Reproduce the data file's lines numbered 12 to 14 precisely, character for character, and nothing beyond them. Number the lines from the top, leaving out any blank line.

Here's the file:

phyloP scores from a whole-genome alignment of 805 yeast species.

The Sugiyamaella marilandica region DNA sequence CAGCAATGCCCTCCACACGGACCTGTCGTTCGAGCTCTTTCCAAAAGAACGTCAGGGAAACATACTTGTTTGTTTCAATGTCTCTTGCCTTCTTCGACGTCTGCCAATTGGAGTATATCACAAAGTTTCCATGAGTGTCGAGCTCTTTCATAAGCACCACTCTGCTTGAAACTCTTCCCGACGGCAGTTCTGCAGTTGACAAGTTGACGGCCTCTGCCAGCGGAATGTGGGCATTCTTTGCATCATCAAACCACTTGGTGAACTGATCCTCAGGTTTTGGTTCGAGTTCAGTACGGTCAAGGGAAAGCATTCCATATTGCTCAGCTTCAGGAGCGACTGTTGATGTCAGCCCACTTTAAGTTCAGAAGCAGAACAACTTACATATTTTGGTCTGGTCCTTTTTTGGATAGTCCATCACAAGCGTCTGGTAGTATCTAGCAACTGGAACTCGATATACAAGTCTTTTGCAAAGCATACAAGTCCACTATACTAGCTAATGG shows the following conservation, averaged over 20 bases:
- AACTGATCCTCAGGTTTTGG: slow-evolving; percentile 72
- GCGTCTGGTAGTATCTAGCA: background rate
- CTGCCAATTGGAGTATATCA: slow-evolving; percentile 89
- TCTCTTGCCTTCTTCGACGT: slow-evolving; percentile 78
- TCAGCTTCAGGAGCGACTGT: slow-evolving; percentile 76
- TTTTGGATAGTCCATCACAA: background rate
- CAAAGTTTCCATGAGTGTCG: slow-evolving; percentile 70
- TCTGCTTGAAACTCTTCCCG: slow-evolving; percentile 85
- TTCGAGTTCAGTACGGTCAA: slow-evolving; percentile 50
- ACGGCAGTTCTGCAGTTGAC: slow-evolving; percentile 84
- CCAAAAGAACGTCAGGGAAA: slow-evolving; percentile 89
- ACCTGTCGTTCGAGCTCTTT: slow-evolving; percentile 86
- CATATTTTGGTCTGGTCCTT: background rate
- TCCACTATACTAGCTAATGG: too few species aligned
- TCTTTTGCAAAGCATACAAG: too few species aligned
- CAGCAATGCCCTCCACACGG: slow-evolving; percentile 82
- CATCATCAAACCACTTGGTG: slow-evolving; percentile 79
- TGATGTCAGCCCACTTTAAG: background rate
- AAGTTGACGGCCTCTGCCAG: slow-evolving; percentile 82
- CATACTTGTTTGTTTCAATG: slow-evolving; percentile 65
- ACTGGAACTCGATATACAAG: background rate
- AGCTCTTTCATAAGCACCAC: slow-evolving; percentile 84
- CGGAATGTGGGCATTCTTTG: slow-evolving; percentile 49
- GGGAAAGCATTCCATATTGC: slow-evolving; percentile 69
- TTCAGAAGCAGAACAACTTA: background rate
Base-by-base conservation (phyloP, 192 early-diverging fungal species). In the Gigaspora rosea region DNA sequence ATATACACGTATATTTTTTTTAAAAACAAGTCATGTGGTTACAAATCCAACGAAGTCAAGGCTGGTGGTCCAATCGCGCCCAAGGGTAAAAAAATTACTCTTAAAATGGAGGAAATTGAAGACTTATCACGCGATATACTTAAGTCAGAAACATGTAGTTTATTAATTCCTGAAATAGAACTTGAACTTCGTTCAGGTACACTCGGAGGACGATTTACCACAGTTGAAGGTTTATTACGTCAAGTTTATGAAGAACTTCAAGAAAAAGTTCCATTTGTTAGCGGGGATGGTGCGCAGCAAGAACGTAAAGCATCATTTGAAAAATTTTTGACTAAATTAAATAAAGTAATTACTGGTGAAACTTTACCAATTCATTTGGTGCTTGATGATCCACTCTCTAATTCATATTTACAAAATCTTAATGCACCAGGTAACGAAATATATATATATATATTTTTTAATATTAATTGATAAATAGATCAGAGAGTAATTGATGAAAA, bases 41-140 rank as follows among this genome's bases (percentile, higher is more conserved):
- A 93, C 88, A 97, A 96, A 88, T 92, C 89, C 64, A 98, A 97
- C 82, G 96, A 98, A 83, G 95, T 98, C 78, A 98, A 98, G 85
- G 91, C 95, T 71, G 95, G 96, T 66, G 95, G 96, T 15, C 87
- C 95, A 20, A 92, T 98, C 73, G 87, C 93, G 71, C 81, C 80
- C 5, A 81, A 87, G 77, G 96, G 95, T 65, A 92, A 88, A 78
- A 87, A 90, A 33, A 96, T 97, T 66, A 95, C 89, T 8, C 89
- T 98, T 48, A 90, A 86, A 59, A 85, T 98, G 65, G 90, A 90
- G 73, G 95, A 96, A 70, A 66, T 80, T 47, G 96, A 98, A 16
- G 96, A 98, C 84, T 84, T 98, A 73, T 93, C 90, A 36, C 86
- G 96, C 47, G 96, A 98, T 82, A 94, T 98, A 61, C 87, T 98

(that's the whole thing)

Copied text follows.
- ACGGCAGTTCTGCAGTTGAC: slow-evolving; percentile 84
- CCAAAAGAACGTCAGGGAAA: slow-evolving; percentile 89
- ACCTGTCGTTCGAGCTCTTT: slow-evolving; percentile 86